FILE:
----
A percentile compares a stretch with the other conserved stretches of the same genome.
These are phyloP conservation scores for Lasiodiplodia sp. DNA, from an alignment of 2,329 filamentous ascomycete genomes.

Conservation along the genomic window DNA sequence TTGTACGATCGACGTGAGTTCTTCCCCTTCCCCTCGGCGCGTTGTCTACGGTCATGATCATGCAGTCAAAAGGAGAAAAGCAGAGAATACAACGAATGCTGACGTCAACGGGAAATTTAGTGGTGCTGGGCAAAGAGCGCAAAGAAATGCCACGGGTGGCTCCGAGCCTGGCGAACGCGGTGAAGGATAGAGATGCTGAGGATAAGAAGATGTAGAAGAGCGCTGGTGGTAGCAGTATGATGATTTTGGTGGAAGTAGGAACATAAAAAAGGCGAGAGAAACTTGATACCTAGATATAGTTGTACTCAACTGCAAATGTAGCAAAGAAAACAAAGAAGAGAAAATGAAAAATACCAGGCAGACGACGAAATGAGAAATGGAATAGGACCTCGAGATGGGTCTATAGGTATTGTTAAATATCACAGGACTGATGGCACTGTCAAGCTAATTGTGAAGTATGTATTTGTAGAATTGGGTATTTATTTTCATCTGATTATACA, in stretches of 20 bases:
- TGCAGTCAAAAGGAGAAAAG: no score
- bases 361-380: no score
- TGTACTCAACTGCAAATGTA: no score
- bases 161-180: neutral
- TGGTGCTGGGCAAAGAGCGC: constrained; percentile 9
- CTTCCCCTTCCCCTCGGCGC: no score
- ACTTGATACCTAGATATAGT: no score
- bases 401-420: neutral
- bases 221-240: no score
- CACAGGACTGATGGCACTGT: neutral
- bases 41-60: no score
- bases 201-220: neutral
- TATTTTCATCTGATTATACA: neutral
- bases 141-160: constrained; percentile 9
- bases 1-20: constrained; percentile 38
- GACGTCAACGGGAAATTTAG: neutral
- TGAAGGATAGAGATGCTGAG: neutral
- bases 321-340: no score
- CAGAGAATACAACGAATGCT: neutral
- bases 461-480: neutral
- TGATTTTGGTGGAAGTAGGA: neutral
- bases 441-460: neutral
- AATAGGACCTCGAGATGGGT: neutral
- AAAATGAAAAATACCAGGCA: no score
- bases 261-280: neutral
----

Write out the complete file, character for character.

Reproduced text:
A percentile compares a stretch with the other conserved stretches of the same genome.
These are phyloP conservation scores for Lasiodiplodia sp. DNA, from an alignment of 2,329 filamentous ascomycete genomes.

Conservation along the genomic window DNA sequence TTGTACGATCGACGTGAGTTCTTCCCCTTCCCCTCGGCGCGTTGTCTACGGTCATGATCATGCAGTCAAAAGGAGAAAAGCAGAGAATACAACGAATGCTGACGTCAACGGGAAATTTAGTGGTGCTGGGCAAAGAGCGCAAAGAAATGCCACGGGTGGCTCCGAGCCTGGCGAACGCGGTGAAGGATAGAGATGCTGAGGATAAGAAGATGTAGAAGAGCGCTGGTGGTAGCAGTATGATGATTTTGGTGGAAGTAGGAACATAAAAAAGGCGAGAGAAACTTGATACCTAGATATAGTTGTACTCAACTGCAAATGTAGCAAAGAAAACAAAGAAGAGAAAATGAAAAATACCAGGCAGACGACGAAATGAGAAATGGAATAGGACCTCGAGATGGGTCTATAGGTATTGTTAAATATCACAGGACTGATGGCACTGTCAAGCTAATTGTGAAGTATGTATTTGTAGAATTGGGTATTTATTTTCATCTGATTATACA, in stretches of 20 bases:
- TGCAGTCAAAAGGAGAAAAG: no score
- bases 361-380: no score
- TGTACTCAACTGCAAATGTA: no score
- bases 161-180: neutral
- TGGTGCTGGGCAAAGAGCGC: constrained; percentile 9
- CTTCCCCTTCCCCTCGGCGC: no score
- ACTTGATACCTAGATATAGT: no score
- bases 401-420: neutral
- bases 221-240: no score
- CACAGGACTGATGGCACTGT: neutral
- bases 41-60: no score
- bases 201-220: neutral
- TATTTTCATCTGATTATACA: neutral
- bases 141-160: constrained; percentile 9
- bases 1-20: constrained; percentile 38
- GACGTCAACGGGAAATTTAG: neutral
- TGAAGGATAGAGATGCTGAG: neutral
- bases 321-340: no score
- CAGAGAATACAACGAATGCT: neutral
- bases 461-480: neutral
- TGATTTTGGTGGAAGTAGGA: neutral
- bases 441-460: neutral
- AATAGGACCTCGAGATGGGT: neutral
- AAAATGAAAAATACCAGGCA: no score
- bases 261-280: neutral